Background: Fat grafting is a powerful tool for soft-tissue reconstruction; however, the science behind recipient bed preparation has not been thoroughly explored. External volume expansion using suction before fat grafting has been used clinically to improve reliability and consistency of graft survival. The authors developed a murine model to investigate the underlying mechanism of external volume expansion.
Methods: The authors created an external volume expansion device using a soft-silicone dome connected to a vacuum source (25 mmHg) to treat the dorsum of mice, and the response was compared with treatment with an occlusive dressing. Treated areas were monitored with magnetic resonance imaging. Remodeling of microvasculature was studied with corrosion casting on day 7. Effects on tissue thickness, number of adipocytes, cell proliferation, and blood vessel density were analyzed at 28 days.
Results: Macroscopic analysis showed tissue swelling at sites treated with the external volume expansion device by 21 days, without skin damage. On day 28, external volume expansion increased the thickness of the subcutaneous fat layer twofold, consistent with magnetic resonance imaging observations. The proliferation rate in the subcutaneous layer of expansion-treated areas increased twofold, with a net 2.2-fold increase in number of adipocytes in columns; remodeling of the vessels network occurred, with reorientation and increase of vessel diameters shown by corrosion casting and 1.9-fold augmentation of vessels density.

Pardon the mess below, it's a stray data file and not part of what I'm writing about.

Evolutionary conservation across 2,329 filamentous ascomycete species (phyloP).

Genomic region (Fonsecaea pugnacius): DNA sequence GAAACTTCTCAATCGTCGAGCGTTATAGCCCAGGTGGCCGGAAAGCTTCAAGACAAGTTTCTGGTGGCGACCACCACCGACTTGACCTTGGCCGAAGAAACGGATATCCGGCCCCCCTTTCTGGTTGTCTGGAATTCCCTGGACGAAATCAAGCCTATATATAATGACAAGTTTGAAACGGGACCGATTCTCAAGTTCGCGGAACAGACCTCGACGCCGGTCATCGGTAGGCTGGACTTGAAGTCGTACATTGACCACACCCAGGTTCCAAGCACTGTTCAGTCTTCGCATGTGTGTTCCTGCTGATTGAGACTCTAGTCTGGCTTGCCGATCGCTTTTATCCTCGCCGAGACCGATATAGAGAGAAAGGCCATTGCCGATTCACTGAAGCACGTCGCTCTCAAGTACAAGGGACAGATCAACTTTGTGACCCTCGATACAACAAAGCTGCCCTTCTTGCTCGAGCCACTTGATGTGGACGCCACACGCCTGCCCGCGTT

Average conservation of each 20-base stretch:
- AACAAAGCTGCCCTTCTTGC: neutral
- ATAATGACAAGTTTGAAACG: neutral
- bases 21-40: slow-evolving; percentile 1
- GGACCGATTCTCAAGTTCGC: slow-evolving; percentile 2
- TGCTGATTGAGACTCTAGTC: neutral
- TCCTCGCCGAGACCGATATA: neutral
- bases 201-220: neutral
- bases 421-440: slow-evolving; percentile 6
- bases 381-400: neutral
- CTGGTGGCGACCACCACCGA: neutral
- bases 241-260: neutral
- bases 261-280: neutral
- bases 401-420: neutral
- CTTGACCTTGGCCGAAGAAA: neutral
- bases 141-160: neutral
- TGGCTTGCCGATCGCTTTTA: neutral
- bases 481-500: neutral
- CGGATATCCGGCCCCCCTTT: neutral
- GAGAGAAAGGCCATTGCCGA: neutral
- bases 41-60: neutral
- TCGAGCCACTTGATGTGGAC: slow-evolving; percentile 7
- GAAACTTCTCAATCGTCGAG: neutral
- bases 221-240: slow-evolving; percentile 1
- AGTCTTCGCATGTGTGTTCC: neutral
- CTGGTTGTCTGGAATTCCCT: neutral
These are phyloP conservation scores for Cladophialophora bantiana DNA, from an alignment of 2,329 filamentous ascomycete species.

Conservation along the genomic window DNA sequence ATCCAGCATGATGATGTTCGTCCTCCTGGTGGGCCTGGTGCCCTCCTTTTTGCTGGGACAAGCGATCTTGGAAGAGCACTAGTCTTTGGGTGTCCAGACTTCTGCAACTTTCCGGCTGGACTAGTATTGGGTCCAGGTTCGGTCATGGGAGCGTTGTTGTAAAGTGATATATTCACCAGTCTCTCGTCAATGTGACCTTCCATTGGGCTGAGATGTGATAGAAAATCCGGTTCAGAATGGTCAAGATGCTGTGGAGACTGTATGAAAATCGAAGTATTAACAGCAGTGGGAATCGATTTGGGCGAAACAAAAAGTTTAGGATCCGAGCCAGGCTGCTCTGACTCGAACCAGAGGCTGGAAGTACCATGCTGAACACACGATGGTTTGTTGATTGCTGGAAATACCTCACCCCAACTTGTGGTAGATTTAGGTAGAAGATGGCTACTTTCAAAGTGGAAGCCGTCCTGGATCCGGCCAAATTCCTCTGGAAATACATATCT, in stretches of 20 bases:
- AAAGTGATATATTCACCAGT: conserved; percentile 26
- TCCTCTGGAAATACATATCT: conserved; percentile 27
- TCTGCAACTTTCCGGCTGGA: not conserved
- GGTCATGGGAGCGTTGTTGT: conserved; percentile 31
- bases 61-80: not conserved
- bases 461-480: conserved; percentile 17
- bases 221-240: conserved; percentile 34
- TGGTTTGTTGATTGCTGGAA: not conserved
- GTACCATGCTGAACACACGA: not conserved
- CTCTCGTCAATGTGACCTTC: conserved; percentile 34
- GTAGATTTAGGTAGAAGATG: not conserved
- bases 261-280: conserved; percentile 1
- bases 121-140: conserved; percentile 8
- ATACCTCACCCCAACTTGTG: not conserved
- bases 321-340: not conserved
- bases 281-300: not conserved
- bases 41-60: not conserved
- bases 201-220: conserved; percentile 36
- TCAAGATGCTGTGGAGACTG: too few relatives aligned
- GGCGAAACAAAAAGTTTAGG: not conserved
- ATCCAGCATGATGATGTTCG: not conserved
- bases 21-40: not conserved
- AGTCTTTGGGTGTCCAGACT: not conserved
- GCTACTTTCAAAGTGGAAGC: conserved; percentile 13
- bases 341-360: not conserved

Conclusions: External volume expansion applied to mouse integument induces highly proliferative and vascularized subcutaneous tissue. Recipient-site preparation using external volume expansion devices may be a promising tool to enhance cell and tissue engraftment.